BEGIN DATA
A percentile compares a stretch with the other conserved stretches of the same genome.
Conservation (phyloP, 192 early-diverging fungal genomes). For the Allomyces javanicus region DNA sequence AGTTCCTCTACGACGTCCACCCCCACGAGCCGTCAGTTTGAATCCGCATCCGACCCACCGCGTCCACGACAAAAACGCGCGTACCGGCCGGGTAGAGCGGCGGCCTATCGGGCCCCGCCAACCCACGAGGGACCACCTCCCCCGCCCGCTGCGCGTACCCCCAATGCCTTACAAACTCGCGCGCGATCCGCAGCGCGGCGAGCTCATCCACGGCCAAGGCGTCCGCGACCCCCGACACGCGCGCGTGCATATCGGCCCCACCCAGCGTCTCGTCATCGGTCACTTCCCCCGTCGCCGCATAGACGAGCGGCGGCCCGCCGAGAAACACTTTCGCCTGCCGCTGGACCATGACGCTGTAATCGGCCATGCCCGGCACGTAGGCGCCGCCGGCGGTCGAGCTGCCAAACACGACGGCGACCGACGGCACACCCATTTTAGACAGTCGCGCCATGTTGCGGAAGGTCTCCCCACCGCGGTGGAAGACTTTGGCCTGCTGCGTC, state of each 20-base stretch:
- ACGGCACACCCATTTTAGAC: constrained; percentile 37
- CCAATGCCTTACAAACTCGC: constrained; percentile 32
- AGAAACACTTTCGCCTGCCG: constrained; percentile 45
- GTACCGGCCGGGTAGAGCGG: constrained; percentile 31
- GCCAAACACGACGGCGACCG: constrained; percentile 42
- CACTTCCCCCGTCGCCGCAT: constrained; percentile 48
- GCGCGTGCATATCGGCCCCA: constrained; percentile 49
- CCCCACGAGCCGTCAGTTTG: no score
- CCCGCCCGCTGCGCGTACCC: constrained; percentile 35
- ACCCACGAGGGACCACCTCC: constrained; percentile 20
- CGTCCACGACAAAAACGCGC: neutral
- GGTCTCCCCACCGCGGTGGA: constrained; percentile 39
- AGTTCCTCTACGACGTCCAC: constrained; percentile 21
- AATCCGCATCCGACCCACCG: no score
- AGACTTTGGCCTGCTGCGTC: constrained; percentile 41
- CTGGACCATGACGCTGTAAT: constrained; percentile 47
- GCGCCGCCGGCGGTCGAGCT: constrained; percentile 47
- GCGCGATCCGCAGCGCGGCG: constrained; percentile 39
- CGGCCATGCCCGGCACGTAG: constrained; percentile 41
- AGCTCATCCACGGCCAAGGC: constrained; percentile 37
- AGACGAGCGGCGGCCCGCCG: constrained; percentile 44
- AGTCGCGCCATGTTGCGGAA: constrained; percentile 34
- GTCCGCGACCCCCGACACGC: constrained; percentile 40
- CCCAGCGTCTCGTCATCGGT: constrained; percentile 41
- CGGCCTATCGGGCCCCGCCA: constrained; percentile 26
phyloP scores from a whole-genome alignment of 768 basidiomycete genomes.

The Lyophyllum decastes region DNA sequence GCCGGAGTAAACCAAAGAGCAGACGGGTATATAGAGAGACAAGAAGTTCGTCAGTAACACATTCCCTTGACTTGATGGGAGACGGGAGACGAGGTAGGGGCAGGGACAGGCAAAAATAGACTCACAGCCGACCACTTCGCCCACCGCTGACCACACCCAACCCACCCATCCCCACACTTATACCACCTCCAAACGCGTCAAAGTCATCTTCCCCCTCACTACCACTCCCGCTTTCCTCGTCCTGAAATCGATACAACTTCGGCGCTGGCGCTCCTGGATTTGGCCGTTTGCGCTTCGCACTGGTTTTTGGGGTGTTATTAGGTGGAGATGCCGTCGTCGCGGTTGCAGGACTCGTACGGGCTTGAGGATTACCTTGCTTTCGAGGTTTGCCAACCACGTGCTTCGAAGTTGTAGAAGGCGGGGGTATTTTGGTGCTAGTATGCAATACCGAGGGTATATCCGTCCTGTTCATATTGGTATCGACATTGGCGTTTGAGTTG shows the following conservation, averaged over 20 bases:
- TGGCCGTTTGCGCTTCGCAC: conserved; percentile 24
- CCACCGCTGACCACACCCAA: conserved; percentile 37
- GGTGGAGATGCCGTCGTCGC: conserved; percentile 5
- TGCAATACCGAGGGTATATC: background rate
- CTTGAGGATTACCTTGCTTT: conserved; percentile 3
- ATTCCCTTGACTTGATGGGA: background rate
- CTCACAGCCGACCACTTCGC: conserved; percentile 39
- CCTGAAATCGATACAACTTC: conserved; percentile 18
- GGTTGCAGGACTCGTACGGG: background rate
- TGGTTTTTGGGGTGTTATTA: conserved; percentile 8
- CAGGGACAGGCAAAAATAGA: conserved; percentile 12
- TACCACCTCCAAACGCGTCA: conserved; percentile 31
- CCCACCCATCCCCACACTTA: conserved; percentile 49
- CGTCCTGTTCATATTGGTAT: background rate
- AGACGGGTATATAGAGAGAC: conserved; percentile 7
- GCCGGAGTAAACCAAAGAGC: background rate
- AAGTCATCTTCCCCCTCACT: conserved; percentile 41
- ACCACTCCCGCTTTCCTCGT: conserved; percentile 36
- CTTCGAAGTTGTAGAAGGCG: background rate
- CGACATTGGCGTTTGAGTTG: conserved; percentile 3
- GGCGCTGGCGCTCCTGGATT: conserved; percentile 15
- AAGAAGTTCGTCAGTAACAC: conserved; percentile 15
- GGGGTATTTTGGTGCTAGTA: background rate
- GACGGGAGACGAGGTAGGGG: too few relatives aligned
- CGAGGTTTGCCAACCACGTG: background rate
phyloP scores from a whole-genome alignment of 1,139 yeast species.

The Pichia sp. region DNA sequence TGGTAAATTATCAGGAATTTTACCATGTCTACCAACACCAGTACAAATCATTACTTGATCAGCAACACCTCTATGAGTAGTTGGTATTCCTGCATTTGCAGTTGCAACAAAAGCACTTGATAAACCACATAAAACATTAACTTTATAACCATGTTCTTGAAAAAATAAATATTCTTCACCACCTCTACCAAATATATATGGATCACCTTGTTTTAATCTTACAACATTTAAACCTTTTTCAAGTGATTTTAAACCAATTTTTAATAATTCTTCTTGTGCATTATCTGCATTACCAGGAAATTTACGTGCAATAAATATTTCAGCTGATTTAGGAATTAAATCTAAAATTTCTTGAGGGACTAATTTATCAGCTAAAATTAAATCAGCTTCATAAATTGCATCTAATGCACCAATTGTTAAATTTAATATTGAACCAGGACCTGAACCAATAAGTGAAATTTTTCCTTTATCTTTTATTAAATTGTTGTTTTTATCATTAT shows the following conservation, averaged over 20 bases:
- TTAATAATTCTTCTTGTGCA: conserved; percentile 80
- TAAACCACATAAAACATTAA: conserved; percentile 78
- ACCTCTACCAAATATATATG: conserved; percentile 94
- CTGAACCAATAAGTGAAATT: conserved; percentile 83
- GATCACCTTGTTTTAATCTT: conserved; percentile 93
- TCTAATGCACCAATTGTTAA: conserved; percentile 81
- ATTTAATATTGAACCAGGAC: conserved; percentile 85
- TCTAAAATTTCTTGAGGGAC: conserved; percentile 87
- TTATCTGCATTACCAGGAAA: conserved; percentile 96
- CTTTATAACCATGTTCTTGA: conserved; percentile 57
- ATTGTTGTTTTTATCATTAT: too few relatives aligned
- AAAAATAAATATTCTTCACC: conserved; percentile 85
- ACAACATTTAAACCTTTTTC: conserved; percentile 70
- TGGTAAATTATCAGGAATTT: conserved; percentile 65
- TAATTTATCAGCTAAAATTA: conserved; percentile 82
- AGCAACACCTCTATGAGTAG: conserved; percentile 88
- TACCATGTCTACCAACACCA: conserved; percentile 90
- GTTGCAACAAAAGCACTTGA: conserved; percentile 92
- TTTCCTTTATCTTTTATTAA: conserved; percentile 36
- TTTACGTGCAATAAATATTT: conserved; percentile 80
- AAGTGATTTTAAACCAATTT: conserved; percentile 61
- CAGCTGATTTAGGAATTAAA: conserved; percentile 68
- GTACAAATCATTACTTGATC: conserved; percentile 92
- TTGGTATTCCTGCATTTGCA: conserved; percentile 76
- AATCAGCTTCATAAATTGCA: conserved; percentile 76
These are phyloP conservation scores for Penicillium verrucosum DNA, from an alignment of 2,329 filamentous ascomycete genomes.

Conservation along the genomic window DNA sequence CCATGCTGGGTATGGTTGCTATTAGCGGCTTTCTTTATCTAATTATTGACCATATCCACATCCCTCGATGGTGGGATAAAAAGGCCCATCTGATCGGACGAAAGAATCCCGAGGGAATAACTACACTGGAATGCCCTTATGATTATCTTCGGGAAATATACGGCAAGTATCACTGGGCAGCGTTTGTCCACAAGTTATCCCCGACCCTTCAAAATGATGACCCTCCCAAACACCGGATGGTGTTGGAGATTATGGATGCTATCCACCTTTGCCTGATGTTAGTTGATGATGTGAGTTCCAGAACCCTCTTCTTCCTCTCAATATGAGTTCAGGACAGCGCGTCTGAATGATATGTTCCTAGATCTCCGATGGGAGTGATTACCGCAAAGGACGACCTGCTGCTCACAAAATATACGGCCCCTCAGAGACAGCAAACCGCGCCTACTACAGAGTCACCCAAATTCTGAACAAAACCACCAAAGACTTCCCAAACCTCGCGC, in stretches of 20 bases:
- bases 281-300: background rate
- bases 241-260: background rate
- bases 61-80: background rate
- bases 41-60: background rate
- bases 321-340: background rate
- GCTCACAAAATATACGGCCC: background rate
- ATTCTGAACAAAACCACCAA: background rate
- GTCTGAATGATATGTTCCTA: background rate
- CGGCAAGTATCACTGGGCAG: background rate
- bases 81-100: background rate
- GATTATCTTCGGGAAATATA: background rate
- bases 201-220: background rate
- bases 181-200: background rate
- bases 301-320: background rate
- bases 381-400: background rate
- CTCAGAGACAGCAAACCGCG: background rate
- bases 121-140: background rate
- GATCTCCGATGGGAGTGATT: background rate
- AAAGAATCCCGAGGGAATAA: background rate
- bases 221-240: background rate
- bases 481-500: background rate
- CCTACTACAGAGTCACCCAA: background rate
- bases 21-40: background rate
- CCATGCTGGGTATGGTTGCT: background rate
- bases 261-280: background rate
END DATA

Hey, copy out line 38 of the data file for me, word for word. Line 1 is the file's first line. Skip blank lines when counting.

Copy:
- GGTTGCAGGACTCGTACGGG: background rate